Compiled by Kathleen Dixon Donnelly, Ph.D.
This is the reading list for my presentation about publishing in Paris in the 1920s. For more information click on the link for ‘Such Friends’ presentations.
Carlos Baker, ed. Ernest Hemingway: Selected Letters, 1917-61. New York: Scribner’s, 1981. Hemingway stipulated that his letters never be published, so biographers had to awkwardly paraphrase them. By 1981, Baker persuaded Mary Hemingway that Ernest would be better served by having his words in print. They’re great.
Sylvia Beach. Shakespeare & Co. New York: Harcourt Brace & World, 1959. Her unique perspective of a unique time and place. Delightful.
Kay Boyle and Robert McAlmon. Being Geniuses Together, 1920-1930. San Francisco: North Point Press, 1984. Kay Boyle was on the fringe of the group of ‘little mags’ and had an affair with the consumptive Ernest Walsh, editor of This Quarterly. The book alternates her memoirs with McAlmon’s and is just fascinating.
Morley Callaghan. That Summer in Paris. New York: Coward-McCann, 1963. Callaghan was the timekeeper for the famous Hemingway-Fitzgerald boxing match, and he’s dined out on that story for years. A lovely memoir of a memorable summer.
Malcolm Cowley. Exile’s Return: A Literary Odyssey of the 1920s. New York: Penguin Books, 1969. He wasn’t in the center, but is good commentator on the psychology of the time.
Richard Ellman. James Joyce. Oxford: Oxford University Press, 1982. The standard biography by the same scholar who wrote the standard biography of W B Yeats.
Noel Riley Fitch. Sylvia Beach & the Lost Generation: A History of Literary Paris in the Twenties & Thirties. New York: W W Norton & Co. A detailed and fascinating look at this amazing woman and her courageous fight to publish Ulysses, as well as her friendships with the other characters in Paris at the time.
Janet Flanner [Genet]. Paris Was Yesterday. 1925-1939. San Diego: Harcourt Brace and Jovanovich, 1972. A collection of most of her columns from The New Yorker during these amazing years, with her later annotations.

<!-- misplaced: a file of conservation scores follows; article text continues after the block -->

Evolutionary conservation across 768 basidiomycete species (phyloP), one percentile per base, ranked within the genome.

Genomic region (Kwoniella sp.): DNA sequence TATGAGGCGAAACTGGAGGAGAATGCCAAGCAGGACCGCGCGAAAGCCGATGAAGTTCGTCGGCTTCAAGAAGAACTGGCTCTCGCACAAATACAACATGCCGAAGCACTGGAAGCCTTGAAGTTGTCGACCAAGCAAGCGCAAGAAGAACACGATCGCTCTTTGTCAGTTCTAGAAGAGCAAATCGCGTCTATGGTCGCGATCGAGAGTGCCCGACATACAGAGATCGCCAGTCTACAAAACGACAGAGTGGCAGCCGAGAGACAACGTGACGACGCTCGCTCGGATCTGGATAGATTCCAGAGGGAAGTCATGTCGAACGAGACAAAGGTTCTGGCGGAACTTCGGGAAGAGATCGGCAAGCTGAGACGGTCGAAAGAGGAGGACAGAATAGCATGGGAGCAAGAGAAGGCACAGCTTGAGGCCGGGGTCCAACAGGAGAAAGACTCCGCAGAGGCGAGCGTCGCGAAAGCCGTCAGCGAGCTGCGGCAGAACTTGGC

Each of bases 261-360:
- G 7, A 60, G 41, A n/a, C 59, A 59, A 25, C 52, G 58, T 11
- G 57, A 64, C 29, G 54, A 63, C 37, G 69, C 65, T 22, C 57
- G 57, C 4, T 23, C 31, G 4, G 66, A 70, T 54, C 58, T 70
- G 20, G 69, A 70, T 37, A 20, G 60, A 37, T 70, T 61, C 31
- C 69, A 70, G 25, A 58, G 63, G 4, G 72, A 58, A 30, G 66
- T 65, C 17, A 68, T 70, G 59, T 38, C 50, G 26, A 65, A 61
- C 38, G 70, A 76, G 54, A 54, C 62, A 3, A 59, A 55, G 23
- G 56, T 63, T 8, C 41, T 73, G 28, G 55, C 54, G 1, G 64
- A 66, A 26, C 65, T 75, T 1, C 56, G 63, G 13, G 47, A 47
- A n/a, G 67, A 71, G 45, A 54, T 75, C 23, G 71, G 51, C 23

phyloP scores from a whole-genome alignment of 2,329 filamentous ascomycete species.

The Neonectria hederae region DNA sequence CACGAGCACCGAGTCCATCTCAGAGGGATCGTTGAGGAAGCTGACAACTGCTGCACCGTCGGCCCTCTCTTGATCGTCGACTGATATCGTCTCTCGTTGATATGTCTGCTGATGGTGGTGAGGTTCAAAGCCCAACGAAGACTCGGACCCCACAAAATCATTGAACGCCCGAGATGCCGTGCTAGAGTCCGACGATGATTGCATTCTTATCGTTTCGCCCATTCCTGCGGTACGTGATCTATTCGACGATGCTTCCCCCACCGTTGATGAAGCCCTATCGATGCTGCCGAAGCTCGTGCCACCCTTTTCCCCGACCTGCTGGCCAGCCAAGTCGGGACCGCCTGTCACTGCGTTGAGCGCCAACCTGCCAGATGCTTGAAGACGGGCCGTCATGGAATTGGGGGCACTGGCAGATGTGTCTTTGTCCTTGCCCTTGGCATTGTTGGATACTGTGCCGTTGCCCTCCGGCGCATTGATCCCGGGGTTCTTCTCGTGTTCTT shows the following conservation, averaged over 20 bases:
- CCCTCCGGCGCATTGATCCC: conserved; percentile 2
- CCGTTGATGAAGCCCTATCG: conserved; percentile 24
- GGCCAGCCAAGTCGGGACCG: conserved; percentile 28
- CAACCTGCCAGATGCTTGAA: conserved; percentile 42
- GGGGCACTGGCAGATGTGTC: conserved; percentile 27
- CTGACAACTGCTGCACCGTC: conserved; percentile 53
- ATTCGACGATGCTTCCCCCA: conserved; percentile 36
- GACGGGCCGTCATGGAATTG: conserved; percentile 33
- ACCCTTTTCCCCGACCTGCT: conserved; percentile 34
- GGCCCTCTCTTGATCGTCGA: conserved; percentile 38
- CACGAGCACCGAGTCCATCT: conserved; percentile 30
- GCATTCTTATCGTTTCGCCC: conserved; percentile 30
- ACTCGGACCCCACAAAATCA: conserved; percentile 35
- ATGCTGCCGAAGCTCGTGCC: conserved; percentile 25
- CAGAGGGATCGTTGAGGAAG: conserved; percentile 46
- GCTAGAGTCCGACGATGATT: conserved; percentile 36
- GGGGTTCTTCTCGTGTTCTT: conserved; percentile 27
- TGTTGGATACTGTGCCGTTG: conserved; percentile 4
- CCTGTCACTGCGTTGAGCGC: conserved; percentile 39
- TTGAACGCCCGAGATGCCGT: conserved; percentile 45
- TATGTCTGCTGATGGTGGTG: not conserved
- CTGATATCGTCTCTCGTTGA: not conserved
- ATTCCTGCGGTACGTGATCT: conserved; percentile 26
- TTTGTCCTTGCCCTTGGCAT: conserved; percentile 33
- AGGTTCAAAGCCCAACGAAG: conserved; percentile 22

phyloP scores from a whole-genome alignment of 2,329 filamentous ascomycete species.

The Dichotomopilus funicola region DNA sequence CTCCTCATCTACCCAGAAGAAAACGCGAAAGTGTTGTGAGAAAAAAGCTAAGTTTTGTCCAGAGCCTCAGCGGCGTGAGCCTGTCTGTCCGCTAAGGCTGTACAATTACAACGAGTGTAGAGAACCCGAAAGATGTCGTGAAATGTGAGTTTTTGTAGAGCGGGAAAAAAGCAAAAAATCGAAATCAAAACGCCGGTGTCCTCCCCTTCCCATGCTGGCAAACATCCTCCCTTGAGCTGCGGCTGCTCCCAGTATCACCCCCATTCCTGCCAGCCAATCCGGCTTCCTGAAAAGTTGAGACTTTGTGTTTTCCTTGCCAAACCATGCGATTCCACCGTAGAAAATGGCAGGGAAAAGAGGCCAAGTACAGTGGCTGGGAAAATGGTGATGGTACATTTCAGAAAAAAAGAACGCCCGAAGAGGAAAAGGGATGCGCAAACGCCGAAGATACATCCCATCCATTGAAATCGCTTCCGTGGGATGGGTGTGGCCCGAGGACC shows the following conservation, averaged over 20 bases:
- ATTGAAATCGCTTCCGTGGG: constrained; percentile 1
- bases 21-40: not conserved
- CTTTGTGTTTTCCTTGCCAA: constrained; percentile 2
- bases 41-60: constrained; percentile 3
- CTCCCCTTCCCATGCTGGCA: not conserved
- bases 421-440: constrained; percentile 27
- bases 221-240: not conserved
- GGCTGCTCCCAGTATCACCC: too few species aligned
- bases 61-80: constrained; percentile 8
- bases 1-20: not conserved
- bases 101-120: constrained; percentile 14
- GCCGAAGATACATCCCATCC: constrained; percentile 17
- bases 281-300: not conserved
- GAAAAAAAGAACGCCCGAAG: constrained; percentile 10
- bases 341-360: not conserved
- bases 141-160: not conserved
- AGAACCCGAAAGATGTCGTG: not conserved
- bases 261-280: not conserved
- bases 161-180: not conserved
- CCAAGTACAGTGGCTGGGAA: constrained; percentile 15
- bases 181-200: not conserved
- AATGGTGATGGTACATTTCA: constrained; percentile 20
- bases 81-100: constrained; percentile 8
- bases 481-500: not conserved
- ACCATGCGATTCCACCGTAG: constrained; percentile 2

Gisele Freund and V. B. Carleton. James Joyce in Paris: The Final Years. New York: Harcourt Brace & World, 1965. Freund talked Joyce into a few days of being photographed in black and white and they are finally published here along with other wonderful pictures of Paris and others in the late 30s.
Mary Ellen Jordan Haight. Walks in Gertrude Stein’s Paris. Salt Lake City, UT: Perrigrine Smith Books, 1988. Very specific to her world.
Ernest Hemingway. A Moveable Feast. New York: Charles Scribner’s Sons, 1964. His version of events, as he remembered them years later.
James Joyce. Ulysses. New York: Random House, 1961. The standard US version. This edition includes the 1933 landmark decision by Judge Woolsey.
James R. Mellow. Charmed Circle: Gertrude Stein and Company. New York: Avon Books, 1974. The best overall book about this era and the characters in Paris.
Michael Reynolds. Hemingway: The Paris Years. Cambridge, MA: Basil Blackwell, 1989. Part of a five-volume tour de force, by a terrific biographer with lots of great details.
Sanford J Smoller. Adrift Among Stars: Robert McAlmon. University Park, PA: Pennsylvania State University Press, 1975. The only real biography of McAlmon on his own.
Diane Souhami. Gertrude & Alice. Pandora, 1991. Better than a biography of either one of them, the author writes about both equally and, most interesting, about their relationship.
Gertrude Stein. The Autobiography of Alice B. Toklas. New York: Vintage Books, 1990. If you’ve ever been afraid to read Stein, this is the place to start. Definitely her point of view, but a wonderful romp.
Paris Was a Woman, A Film by Greta Schiller. A Zeitgeist Films Release. 1996. 75 minutes. Wonderful documentary about the many women, American and British, who went to Paris in the 1920s to get away from bad marriages.
The Moderns by director Alan Rudolph is the only film about Stein’s salon that I know of. In my opinion, it looks beautiful and authentic, but the characters and dialogue are really bad. Really bad. Watch it with the sound off.
When visiting Paris, it is best to take along one of the book of walks specific to the writers in the 1920s. A few of the buildings have plaques, but most don’t. The current Shakespeare & Co. is on a totally different site, but still worth a visit. Then go sit in one of the cafes. They are still there.